1 C. J. Burnett, “On the Application of Photography to Botanical and Other Book Illustration,” Liverpool and Manchester Photographic Journal, Vol. 2, No. 18 (Sept. 15, 1858): 227.
2 Protozoology, like the study of cryptogams, looked at simple life forms. This area of study attracted a great deal of attention in the nineteenth century, particularly after the publication of Darwin’s On the Origin of Species by Means of Natural Selection in 1859, because of the role that these unicellular beings might possibly play in determining a stage in the evolutionary path between the plant and animal worlds. The topicality of the subject would explain in part the fascination that it held for photomicrographers who were not practising scientists.
3 Franz Roh, “The Value of Photography,” in Christopher Phillips (ed.), Photography in the Modern Era: European Documents and Critical Writings, 1913–1940 (New York: Metropolitan Museum of Art, Aperture, 1989), p. 161 (orig. publication: Franz Roh “Der Wert der Photographie,” Mittelungsblatt der Pfälzischen Landesgewerbeanstalt 1 [February 1930]).
4 Laszló Moholy-Nagy, Painting, Photography, Film (Cambridge: MIT, 1973), p. 15; boldface in original. A translated paperback edition of Malerei, Fotografie, Film, which appeared in 1925 as volume 8 in the Bauhausbucher. A second edition was published in 1927.
5 Ibid., p. 29; boldface in original.
6 Ibid., p.30.
7 Cirrous feet of a barnacle by F. M. Duncan (p. 52) and enlarged photograph of a head louse (also p. 52). He also reproduced a close-up view of a Cactus by Renger-Patzsch (p. 91).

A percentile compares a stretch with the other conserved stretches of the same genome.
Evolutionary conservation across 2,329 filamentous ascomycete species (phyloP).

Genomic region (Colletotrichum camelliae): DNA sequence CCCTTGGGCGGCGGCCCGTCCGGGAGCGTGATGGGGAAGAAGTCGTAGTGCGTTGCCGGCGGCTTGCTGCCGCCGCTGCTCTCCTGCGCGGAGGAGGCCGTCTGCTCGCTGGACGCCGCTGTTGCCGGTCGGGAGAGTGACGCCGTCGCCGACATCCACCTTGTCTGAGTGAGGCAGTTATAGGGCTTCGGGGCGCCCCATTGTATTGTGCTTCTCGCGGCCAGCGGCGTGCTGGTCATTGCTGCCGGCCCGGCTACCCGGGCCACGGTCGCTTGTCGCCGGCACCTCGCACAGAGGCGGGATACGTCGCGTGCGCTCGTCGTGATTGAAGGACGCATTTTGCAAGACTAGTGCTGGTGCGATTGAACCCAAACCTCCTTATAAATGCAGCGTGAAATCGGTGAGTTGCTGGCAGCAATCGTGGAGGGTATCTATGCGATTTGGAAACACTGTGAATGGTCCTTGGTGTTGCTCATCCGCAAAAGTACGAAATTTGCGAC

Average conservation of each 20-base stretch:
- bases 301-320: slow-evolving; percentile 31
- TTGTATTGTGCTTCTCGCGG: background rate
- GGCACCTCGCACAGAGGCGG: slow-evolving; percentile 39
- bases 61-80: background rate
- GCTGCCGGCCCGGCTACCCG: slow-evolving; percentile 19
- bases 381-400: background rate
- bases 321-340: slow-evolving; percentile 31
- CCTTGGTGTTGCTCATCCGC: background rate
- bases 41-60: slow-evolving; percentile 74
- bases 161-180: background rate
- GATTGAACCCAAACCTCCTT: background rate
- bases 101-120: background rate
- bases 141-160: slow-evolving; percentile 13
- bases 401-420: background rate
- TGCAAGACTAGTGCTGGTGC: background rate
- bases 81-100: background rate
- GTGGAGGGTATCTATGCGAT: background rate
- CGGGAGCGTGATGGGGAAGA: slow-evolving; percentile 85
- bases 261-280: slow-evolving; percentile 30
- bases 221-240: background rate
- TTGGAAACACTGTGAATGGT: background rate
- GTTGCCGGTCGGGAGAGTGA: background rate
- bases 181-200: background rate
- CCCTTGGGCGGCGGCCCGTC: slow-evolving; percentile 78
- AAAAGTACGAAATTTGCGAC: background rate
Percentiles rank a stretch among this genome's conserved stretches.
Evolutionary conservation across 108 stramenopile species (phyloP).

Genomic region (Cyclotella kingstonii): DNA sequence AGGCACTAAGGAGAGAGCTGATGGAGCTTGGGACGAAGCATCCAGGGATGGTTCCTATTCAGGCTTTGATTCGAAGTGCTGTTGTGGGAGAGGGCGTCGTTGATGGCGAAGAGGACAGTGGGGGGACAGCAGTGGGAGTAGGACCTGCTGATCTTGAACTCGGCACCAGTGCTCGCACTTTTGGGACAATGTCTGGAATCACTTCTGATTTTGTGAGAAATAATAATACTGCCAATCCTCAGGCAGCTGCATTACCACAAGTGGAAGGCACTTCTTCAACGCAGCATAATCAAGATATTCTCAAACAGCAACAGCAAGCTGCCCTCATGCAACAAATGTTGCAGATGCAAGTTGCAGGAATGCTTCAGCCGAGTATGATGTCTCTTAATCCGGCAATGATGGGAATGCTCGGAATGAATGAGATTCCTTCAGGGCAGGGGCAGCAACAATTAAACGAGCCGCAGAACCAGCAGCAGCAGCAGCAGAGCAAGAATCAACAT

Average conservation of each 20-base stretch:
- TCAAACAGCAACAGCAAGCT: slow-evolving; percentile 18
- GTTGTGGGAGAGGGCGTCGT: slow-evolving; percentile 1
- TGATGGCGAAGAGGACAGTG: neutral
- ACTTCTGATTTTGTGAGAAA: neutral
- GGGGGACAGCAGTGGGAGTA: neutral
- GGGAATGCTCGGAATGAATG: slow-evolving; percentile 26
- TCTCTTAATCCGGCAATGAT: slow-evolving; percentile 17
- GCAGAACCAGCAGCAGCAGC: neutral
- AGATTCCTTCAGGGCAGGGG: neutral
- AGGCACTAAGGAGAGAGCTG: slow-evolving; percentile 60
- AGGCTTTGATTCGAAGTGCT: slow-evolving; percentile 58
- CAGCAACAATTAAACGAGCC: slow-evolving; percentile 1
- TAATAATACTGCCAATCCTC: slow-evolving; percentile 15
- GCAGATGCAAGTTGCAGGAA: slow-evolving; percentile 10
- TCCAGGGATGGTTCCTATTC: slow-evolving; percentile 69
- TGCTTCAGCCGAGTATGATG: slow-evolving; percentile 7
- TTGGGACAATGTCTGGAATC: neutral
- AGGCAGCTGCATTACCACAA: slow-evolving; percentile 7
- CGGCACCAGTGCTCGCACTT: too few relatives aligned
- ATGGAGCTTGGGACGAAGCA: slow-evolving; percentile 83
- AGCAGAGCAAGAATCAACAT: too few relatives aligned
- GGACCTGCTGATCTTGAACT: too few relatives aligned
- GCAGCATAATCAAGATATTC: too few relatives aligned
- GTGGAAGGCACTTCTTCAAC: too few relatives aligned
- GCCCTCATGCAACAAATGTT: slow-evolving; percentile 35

Taken with a scanning electron microscope, Claudia Fährenkemper’s photographs provide a sensual encounter with the microcosm and its morphological detailing. They propose a sculptural and spatial experience that leads to a renewed understanding of our environment and reality. Her work has been shown in Germany, Switzerland and Canada. Claudia Fährenkemper lives and works in Bonn and Lünen, Germany. She is represented by Galerie Poller, in Frankfurt.www.galerie-poller.com
Ann Thomas is Curator of Photographs, National Gallery of Canada. Her interest in the incorporation of scientific imaging processes into the making of art resulted in her production of the exhibition and book Photography in Science: Beauty of Another Order (Ottawa: Yale University Press and National Gallery of Canada, 1997) and “Interpreting the Microcosm through Photographs,” in Claudia Fährenkemper. Photomicrographs (Hatje Cantz Verlag, 2004).